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The Modified Rankin Scale (MRS) is a rubric used to assess stroke patients. It provides information about the patient’s level of disability experienced as a result of stroke and can be useful in following up as well as making prognostic predictions. A score between one and six is assigned on the basis of the patient’s condition. Low scores indicate a high level of functioning, while high ones indicate severe disability or death as a result of a stroke.
A score of zero means the patient has no symptoms and appears to be entirely normal after a stroke. Patients with ones have some slight symptoms, but no significant disability. They may slur their speech slightly, for example, indicating that the stroke involved the speech centers of the brain, but they can still be clearly understood. They don’t have any trouble with performing tasks of daily living and may not need specific therapy or supportive care.
Twos are assigned to patients with slight disabilities caused by strokes. This score on the Modified Rankin Scale may mean that a patient has to curtail previous activities, but doesn’t need assistance. Threes are more serious. The patient may need help with some tasks, but can still walk independently. Rehabilitation may help the patient develop and retain independence and function.
Higher scores on the Modified Rankin Scale indicate a more serious level of disability. A four is assigned if patients experience moderately severe disabilities like difficulty walking and inability to perform personal care. These patients may need aides or assistants to use the bathroom and bathe, for instance, and cannot walk without help. A five is a severe disability indicating the need for constant skilled nursing attention. The patient may need treatment to prevent bedsores and other complications caused by remaining in bed, and has low cognitive function.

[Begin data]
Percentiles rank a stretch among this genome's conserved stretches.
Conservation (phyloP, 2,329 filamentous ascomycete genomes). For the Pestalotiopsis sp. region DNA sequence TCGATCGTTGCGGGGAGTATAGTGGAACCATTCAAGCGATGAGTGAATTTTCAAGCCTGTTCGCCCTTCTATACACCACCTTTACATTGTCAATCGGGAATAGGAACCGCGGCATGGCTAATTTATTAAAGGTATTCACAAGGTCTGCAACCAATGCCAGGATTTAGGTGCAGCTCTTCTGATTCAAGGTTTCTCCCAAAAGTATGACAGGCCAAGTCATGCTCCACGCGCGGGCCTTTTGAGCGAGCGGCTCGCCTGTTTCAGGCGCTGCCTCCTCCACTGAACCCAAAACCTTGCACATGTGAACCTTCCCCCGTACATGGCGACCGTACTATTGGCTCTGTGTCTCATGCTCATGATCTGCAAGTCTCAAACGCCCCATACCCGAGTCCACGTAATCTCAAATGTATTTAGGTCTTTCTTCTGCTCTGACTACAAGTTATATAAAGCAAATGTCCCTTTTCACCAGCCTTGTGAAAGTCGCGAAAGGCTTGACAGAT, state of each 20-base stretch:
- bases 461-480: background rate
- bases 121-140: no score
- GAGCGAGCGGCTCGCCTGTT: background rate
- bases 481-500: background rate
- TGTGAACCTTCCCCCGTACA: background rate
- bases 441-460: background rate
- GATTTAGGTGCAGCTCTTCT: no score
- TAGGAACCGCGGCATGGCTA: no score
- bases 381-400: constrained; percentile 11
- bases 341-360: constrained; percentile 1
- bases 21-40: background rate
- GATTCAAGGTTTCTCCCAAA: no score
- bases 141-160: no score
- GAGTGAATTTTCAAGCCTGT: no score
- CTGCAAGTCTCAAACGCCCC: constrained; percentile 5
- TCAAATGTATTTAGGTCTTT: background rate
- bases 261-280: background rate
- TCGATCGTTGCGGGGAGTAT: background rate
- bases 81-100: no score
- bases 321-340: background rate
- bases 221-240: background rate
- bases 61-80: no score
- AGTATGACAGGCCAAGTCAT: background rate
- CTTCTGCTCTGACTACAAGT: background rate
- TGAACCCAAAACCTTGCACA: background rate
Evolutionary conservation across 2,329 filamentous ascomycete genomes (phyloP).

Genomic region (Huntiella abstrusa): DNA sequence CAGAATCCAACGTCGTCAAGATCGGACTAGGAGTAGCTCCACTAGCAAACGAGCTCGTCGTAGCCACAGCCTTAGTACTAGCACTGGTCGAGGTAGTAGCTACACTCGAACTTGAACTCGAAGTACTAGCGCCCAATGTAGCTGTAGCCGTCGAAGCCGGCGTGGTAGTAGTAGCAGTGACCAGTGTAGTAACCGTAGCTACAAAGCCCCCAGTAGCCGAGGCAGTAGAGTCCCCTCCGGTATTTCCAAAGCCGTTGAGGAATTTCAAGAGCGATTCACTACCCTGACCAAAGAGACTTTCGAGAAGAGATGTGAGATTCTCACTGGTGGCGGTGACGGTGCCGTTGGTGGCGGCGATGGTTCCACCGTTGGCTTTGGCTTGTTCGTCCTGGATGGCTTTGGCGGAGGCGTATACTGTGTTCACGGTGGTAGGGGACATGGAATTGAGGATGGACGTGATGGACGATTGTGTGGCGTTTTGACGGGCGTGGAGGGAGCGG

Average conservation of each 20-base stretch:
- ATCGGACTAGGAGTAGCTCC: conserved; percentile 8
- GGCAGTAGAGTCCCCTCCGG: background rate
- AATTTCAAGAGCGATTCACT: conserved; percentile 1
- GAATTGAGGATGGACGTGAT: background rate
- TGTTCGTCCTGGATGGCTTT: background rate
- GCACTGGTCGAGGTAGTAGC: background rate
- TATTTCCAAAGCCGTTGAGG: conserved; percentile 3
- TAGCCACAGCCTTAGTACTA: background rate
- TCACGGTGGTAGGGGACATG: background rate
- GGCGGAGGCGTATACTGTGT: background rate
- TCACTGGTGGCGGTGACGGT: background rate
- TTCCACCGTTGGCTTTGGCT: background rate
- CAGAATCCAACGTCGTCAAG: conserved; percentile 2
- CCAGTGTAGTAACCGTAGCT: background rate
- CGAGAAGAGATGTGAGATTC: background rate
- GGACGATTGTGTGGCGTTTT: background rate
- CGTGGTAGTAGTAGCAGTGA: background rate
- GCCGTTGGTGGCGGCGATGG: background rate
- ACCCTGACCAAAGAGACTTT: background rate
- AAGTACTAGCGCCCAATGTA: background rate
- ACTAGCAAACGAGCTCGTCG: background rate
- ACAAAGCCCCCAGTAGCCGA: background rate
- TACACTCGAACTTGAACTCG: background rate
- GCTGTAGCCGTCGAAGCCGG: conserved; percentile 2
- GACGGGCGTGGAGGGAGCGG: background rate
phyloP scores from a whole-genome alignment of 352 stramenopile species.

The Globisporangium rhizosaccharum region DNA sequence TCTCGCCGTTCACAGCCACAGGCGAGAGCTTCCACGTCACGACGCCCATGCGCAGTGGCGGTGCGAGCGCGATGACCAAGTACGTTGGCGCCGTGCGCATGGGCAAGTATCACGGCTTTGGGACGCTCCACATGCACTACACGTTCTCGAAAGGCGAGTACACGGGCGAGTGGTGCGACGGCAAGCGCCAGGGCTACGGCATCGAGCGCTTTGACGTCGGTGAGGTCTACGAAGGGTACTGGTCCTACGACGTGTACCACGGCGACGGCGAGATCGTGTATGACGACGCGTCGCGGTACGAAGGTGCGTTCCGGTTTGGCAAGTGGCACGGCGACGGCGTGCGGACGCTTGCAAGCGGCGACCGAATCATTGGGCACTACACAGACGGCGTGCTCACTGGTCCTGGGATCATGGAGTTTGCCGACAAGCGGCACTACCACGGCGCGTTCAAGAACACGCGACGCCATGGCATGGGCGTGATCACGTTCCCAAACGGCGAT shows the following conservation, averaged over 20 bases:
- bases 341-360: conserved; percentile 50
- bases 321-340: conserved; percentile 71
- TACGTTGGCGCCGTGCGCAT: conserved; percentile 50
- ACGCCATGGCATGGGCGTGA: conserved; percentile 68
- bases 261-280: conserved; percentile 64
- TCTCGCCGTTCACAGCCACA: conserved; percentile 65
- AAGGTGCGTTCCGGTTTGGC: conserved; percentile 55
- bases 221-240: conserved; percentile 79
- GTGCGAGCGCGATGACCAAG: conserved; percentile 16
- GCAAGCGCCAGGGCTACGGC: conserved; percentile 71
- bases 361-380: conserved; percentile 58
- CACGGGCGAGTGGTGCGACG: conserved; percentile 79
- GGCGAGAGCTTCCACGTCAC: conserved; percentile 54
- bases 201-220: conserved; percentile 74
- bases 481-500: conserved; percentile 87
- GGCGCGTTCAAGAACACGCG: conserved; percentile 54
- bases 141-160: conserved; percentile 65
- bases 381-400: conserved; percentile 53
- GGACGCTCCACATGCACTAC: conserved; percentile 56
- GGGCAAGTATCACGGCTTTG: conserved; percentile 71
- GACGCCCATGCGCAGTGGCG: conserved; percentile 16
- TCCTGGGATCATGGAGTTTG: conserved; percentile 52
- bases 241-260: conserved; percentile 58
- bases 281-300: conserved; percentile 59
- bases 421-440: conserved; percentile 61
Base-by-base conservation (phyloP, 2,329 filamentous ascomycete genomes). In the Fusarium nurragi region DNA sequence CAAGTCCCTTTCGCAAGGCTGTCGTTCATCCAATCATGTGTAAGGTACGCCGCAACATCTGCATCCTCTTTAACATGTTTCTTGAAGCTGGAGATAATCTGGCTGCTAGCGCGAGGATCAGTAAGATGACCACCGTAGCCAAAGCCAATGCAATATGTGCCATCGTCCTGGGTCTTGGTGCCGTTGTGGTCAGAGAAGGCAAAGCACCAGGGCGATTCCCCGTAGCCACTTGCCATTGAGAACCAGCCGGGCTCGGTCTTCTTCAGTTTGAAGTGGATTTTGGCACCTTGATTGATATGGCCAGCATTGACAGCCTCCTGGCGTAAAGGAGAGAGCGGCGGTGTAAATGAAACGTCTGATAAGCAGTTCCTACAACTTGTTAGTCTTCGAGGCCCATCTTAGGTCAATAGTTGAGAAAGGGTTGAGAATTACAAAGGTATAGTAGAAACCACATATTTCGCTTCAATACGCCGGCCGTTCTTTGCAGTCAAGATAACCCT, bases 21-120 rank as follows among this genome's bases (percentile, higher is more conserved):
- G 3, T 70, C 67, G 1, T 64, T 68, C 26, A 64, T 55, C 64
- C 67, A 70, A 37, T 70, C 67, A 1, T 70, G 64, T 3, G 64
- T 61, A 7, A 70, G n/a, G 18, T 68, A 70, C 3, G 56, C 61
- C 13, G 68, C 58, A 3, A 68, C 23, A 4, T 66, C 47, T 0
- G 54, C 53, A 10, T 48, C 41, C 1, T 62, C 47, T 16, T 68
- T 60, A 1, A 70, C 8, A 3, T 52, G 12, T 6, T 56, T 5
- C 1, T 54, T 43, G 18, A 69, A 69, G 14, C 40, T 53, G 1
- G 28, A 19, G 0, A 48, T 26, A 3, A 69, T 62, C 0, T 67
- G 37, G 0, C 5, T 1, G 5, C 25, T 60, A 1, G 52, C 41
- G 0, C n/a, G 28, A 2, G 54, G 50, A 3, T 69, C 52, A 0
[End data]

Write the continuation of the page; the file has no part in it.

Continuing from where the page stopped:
Sixes are assigned to patients who are clinically dead. Providing a numeric score for death can allow hospitals and other facilities to use the Modified Rankin Scale to track patient outcomes and statistics more easily. The rubric is also used in clinical trials to quantify patient data and provide an accurate image of events during the trial. Statistical analysis performed in conjunction with clinical trials can be more accurate and helpful when the trial includes a clear numeric assessment tool for outcomes, rather than just a verbal one; the researchers can discuss findings and individual cases in more detail, but the Modified Rankin Scale provides a quick overview.
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